what's your name?
My name is Leslie Gregory.
Where are you from?
I'm from Florida in the United States.
Do you live in the United States now?
No, I don't. I live in Tokyo, Japan.
Oh, really! So I guess you're away from your family then?
Yes, I am. I'm away from my mother.
Oh, you're mother. Well, tell us about your mother.
Well, my mother is currently an Alzheimer's patient. She lives in an assisted-living,
which is a place where
older people, old people, who have, who cannot take care of themselves
go to get help to take care of
OK. Let's back up a little bit. For those who don't know what
Alzheimer's is, can you tell us?
Alzheimer's is a degenerative disease of the brain. I'm not exactly sure
what happens but I know that as the person
gets older, their short term memory decreases, but somehow their long
term memory stays intact, so that means that
they can't remember anything that they've done recently but that they
can remember things from 30 years ago.
OK, well, how about telling us about how your mother lives in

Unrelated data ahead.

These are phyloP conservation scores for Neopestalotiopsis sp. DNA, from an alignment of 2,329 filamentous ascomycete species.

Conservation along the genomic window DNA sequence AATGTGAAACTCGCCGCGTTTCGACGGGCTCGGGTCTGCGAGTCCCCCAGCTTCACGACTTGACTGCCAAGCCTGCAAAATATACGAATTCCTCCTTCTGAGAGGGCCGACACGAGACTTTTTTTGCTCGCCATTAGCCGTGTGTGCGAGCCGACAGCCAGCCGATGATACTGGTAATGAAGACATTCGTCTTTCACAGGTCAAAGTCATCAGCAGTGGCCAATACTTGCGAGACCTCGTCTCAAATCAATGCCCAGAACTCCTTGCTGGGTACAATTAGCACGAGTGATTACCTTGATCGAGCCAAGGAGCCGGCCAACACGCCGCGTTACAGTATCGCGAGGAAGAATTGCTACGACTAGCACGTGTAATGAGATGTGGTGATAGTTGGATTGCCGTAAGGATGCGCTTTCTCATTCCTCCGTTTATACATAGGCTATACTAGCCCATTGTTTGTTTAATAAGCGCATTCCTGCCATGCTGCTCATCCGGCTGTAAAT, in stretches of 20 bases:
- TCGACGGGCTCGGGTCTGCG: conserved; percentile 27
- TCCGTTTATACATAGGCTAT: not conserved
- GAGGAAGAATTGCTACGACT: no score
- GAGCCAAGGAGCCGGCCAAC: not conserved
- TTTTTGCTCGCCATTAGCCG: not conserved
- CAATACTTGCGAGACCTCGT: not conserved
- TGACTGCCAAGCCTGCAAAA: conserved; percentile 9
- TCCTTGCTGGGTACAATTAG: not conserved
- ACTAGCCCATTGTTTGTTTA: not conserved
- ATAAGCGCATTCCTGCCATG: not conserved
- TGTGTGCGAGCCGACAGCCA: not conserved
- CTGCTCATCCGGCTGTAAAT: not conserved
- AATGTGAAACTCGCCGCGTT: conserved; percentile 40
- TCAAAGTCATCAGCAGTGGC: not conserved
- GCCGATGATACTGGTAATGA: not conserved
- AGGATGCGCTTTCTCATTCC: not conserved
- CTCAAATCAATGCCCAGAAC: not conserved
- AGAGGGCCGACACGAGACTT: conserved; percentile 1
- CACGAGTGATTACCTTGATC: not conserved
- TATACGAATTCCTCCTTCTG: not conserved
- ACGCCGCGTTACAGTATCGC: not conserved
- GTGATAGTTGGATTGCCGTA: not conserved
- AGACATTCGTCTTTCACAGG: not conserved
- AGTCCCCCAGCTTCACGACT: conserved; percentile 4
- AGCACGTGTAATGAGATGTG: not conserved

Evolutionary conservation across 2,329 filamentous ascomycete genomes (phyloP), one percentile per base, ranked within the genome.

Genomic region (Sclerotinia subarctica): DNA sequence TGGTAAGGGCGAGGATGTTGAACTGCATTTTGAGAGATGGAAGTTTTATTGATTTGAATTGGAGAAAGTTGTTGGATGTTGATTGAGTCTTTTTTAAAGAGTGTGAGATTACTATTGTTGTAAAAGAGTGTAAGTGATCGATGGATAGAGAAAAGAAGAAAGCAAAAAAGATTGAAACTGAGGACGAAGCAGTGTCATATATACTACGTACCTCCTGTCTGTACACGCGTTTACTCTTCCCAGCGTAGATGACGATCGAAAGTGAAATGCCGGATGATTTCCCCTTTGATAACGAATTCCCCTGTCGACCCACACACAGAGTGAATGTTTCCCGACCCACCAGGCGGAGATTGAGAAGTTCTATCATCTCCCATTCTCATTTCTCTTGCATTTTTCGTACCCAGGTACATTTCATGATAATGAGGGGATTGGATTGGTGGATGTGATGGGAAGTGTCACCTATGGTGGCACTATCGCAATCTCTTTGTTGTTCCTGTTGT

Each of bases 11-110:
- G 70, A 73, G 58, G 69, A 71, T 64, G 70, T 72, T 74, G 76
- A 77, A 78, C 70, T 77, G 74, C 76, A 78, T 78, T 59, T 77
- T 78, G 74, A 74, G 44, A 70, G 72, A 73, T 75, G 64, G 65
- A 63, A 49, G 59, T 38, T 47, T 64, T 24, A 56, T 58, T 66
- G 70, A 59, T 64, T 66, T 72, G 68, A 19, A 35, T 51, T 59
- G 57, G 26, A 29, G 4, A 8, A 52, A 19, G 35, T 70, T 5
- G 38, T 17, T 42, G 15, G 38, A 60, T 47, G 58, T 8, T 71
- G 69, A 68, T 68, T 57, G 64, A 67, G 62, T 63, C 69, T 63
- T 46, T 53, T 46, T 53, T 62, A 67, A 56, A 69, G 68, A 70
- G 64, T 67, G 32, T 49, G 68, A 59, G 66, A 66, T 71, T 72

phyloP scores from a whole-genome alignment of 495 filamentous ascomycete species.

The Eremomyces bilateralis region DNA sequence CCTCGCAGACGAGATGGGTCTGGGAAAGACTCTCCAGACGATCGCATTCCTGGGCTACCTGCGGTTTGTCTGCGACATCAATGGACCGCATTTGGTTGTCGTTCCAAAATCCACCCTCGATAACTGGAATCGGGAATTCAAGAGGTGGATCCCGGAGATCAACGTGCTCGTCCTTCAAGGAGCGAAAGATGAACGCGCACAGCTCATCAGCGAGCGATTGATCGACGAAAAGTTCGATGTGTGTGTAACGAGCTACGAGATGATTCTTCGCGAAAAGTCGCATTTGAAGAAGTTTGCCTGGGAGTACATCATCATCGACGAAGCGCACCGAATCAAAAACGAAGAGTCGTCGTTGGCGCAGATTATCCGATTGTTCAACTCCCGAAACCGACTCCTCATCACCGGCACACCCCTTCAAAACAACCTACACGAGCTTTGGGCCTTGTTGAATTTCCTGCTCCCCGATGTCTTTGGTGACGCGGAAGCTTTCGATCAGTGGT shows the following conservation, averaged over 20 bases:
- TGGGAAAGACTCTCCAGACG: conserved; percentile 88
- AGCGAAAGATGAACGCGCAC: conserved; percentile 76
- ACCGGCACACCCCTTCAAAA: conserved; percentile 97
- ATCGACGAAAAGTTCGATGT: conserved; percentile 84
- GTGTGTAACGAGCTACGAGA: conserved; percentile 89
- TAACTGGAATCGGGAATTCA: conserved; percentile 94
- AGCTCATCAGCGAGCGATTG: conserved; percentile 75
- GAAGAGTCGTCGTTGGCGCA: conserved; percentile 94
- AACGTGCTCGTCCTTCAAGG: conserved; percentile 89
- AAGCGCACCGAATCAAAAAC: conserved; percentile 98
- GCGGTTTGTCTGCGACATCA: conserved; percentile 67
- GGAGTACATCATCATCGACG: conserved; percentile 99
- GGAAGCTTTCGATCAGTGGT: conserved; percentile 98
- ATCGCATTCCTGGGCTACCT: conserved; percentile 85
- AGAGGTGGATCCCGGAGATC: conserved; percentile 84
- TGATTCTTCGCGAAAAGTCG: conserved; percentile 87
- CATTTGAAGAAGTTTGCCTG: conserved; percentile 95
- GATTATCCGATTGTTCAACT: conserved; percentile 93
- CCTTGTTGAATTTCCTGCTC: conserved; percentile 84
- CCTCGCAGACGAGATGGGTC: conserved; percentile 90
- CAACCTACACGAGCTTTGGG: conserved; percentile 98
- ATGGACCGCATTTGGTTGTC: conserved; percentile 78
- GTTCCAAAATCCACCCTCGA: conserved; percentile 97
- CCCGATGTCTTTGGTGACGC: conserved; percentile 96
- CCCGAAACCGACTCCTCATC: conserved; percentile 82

that assisted-living establishment?
OK. Well, basically, my mother has her own room, right. Some assisted
living have each patient, has
their own apartment, and then some, they only have their own room. My
mother has her own room, and
then she has a cafeteria where she can eat or an activity room where she
can meet other residents.
OK, how about your interactions with your mother?
My interactions with my mother unfortunately are very few because I only
see her two times a year.
One of the problems with Alzheimer's disease is if the patient doesn't
see a person for a long time
they can forget who they are, and if I don't see my mother in less than
six months then she has trouble
recalling my name. She knows who I am. She knows I'm her daughter, but
usually she calls me by another
OK, is there anything else you can say about Alzheimer's, or give
people who have relatives
with Alzheimer's or concerned about Alzheimer's, can you give them any
Yes, the best advice I've been given is that Alzheimer's patients sometimes
have problems with paranoia.
This is my mother's biggest problem. Right! And it causes her to panic.
It's really difficult for those of
who have parents or loved ones with Alzheimer's because they tend to tell
us the same things or, they tend
to be angry because they don't understand what's happening to them, so
the best advice I've been given
is always tell an Alzheimer's patient when they're panicky or upset that
you understand, you understand what
they're thinking, or why they're acting the way they are. You don't have
to necessarily say, OK, I'm going
to take care of this problem and here's how I'm going to do it, but to
let them know that they're OK. Things
are OK, and you understand.
Thank you for that. That was very informative.